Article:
I Remember Kyiv

| Mar 21, 2022
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The Maidan, or Independence Square.

You have seen countless pictures on television of Maidan Square in the heart of Kyiv with its tall column capped by a statue of a woman representing independence. The column was built in 2001 but I remember the square as “Independence Square” in the mid 1990s when I was there on a grant from the U.S. State Department to encourage small businesses. The square lies astride the Khreshchatyk Boulevard which is the eight lane main street of the town, running East-West. You have seen traffic on it all night long on the webcam views. The streets fanning out North from the square into the distance were still there and one of them had my favorite place to eat breakfast, strangely an Irish pub. Some of these streets had buildings erected in the 1700s which survived the destruction of the city in World War II or at least their facades had.

To the right, or the East, the Khreshchatyk leads down to a bluff over the Dnieper River which is the central waterway of Ukraine. At the river’s edge where I used to go running, there is a monument to the Norse Founders of the city. The river is still somewhat radioactive after the Chernobyl accident (fish are not supposed to be for human consumption). The Norsemen migrated down waterways from the North to one of the few defensible places in Ukraine. Kyiv is defensible because it is built on an escarpment which commands the river. Most of the rest of Ukraine is flat as a pancake and conducive to horse or tank invasion. The Kyivan Rus as their country was later called, featured Moscow as a Podunk outpost to the North.

The Khreshchatyk hotel is on the way to the river. I stayed there several times until I got an apartment because it was one of the few hotels open after independence. It was run by the city and had a “den mother” on each floor who provided laundry, booze and ladies of the evening at minimum cost. I only used the den mother for laundry despite her insistence that I needed a girl to keep me warm. In addition to my repulsion at prostitution, I was in love with my “to be” second wife back in Atlanta. Legalized prostitution was run by the city at that time. At one point, there was a big European meeting which swamped the number of available hotel rooms. The mayor was quoted as saying “Oh, the men coming to the meeting can meet a nice Ukrainian girl and stay with her during the meeting if there is no hotel room.” Every night at about 1 a.m., a van would pull up outside my apartment building to collect ladies of the evening. It was a police van. They were not there to arrest, only to see the girls safely home.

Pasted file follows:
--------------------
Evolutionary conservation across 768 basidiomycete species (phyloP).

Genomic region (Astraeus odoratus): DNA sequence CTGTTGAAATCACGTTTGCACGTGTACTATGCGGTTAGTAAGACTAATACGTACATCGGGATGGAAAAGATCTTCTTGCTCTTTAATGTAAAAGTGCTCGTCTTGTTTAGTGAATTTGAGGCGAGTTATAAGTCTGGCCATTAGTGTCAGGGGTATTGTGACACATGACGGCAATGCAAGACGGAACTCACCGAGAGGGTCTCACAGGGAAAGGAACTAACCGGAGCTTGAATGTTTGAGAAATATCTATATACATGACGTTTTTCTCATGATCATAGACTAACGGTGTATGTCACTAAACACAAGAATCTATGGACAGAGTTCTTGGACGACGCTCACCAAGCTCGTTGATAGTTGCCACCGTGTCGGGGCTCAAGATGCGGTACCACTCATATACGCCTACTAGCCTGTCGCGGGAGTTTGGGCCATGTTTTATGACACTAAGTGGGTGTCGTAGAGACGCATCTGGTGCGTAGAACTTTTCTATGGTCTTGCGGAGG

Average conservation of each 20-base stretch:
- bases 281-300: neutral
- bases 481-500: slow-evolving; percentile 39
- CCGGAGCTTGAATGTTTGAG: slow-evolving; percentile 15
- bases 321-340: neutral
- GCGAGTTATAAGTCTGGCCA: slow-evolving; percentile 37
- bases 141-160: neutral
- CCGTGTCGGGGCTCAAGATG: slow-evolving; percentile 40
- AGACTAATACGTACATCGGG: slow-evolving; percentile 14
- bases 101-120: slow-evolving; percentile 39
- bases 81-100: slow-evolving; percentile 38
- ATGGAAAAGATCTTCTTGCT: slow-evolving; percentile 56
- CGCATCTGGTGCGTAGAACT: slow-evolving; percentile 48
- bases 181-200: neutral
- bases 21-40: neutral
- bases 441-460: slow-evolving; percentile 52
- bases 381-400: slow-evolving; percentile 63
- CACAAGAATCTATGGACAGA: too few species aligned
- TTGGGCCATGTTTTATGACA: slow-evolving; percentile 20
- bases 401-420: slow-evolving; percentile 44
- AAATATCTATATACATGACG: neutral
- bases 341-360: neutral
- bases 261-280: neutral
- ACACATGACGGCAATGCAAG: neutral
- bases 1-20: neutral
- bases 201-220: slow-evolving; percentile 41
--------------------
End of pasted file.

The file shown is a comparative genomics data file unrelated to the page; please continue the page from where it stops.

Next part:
Overlooking the river is a huge titanium statue which was erected during the Soviet era. It is known as the Motherland Monument. Of course, it faces back to Moscow. It is also known as “Brezhnev’s daughter” or “Old Tin Tits”. Every time I see the statue I think of all the forced Soviet laborers in the titanium mines. I also think about the irony of how during the cold war, CIA front companies bought titanium from Russia to build airplanes such as the SR-71 which were used to spy on Russia.

Passage Street

My apartment was a couple of blocks to the West from Independence/Maidan Square (to the left as you view it on webcam). It was on a narrow street, fittingly know as Passage. It had statues of famous literary figures over each doorway and mine was one of the few apartment houses in Kyiv that met European standards. I shared it with my male assistant and it served as a good place to throw parties for the Ukrainians that worked with us. A half block down Khreshchatyk was a McDonald’s restaurant. It was at the foot of a hilly street where I kept my office. I found out that the location of the McDonalds was the previous headquarters of the Gestapo during World War II. Ukrainian partisans had attacked this building by rolling barrels of lit gasoline down the street starting in front of my office. The Germans were not pleased and killed 100 hostages but the Ukrainian partisans were not deterred. Ironically, the McDonalds franchise was owned by German interests.